Right off the beaten path, or rather wrapped around the sides of a few of them in the southeast corner of Dutchess County, is the almost implausibly storied town of Pawling. Out the window of a train on the Metro-North Harlem line, which runs through the town’s small village, or in a car buzzing down Route 22 bound for the Taconic Parkway, Pawling could whiz by without leaving much of an impression. Stop, and it’s a different story.
Historically, Pawling has seen many travelers and migrants. Before its first European founders, Town Historian Robert Reilly writes, Pawling was mostly just passed through by journeying Mahikan Indians, who roamed the area that is now Dutchess County. While two burial sights have been discovered in Pawling, Reilly says there is little evidence to conclude they lived there.
In 1728 the Quakers arrived, settling the area called “the back lots” atop what is now Quaker Hill. In 1742 the growing community built the Oblong Meeting House. It was in that unassuming meeting house, nearly a century before Abraham Lincoln delivered the Emancipation Proclamation, that the Pawling Quakers voiced the first official opposition to the institution of slavery in the Colonies, stating that if God resides in everyone, enslaving anyone is to enslave God.
During the winter of 1778-79, the Oblong Meeting House was commandeered by General George Washington for use as a make shift hospital. Washington himself stayed in the nearby John Kane House, which he made his headquarters while positioning forces. Both buildings, along with many others in Pawling, are now recognized as protected historic places.
When the Harlem train line was extended to Pawling in 1848, the once primarily agricultural community was given a new source of influence as travel to and from New York City became much easier. The short commute by rail brought with it powerful new residents and visitors.
The connection to the city only 70 miles south of the town remains extremely important. “Having that stop is critical to Pawling’s development,” says Chamber of Commerce President Peter Cris, standing on the sidewalk of the village’s postcard-worthy main street, Charles Colman Boulevard, near the historic train station that serves as the Chamber’s office.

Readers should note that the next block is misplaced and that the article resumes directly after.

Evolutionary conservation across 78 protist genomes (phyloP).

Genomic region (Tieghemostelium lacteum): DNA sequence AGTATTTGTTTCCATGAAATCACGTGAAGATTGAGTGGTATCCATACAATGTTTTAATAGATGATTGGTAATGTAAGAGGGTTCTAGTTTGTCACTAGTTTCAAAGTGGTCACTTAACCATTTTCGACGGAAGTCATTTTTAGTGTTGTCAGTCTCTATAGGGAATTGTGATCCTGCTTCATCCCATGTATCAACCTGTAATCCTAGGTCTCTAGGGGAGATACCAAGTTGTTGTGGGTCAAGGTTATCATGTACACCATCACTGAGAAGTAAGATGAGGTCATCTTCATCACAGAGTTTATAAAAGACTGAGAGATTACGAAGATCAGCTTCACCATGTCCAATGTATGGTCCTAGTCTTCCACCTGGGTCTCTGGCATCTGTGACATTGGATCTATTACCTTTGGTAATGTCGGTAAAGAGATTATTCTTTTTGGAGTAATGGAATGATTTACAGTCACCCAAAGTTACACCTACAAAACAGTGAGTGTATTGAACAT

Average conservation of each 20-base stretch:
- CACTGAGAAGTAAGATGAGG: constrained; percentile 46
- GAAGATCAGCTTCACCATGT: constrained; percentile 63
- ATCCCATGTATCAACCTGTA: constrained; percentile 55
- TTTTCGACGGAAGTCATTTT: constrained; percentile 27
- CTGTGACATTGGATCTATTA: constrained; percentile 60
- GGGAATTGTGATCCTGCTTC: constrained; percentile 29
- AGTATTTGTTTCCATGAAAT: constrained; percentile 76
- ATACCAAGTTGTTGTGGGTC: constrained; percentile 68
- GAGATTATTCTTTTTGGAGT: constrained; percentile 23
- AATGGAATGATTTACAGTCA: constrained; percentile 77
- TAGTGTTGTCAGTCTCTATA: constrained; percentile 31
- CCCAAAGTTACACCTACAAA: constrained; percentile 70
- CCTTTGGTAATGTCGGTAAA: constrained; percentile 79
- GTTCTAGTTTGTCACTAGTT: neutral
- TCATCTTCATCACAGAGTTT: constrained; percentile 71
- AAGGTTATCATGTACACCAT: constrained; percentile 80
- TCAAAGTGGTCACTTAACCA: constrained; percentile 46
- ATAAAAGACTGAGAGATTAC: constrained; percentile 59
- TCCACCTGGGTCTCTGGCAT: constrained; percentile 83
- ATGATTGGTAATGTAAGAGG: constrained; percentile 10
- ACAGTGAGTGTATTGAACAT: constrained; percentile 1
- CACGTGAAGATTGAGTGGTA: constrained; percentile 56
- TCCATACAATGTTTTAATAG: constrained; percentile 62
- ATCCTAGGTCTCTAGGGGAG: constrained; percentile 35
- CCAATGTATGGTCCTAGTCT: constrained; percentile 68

When entering the village by train, Pawling’s architecture and overall aesthetic feels very much like a piece of New England. The large and striking brick building known as the Dutcher House, which contains a number of Pawling’s storefronts, is the centerpiece of the village.
In the southern end of the Dutcher House is the McKinney & Doyle restaurant and bakery. Seemingly all day long, from the morning cup of coffee to the one with desert, the establishment is busy. The bakery offers a casual but high-end experience while the dinning room puts out an extremely long and varied menu of dishes that have received high praise from Zagat’s, as well as other reviewers.
While the village does not have a long line of storefronts and can utilize only the side of the road opposite the tracks, nothing seems superfluous or repeated. The Annex Florist, also in the Dutcher provides packed window boxes for all the building’s stores. Beyond the Dutcher one can get unpretentious, thin-crust pizza at Mama Pizza II or order homemade Mexican food from thewhite board at the El Quetzal restaurant and deli.
With the influx of residents from New York City, from the super rich—four billionaires currently call Quaker Hill home, or a home—to young commuter families reliant on the train for work, the population of Pawling has actually continued to grow, Cris says, a trend that runs contrary to nearly all the other local municipalities.
(Pawling has a long legacy of rich and famous full or part-time residents, including former Governor Thomas E. Dewey, Edward R. Murrow, and Dr. Norman Vincant Pearl, who established the Center for Positive Thinking on Main Street, an institution that still attracts many visitors.)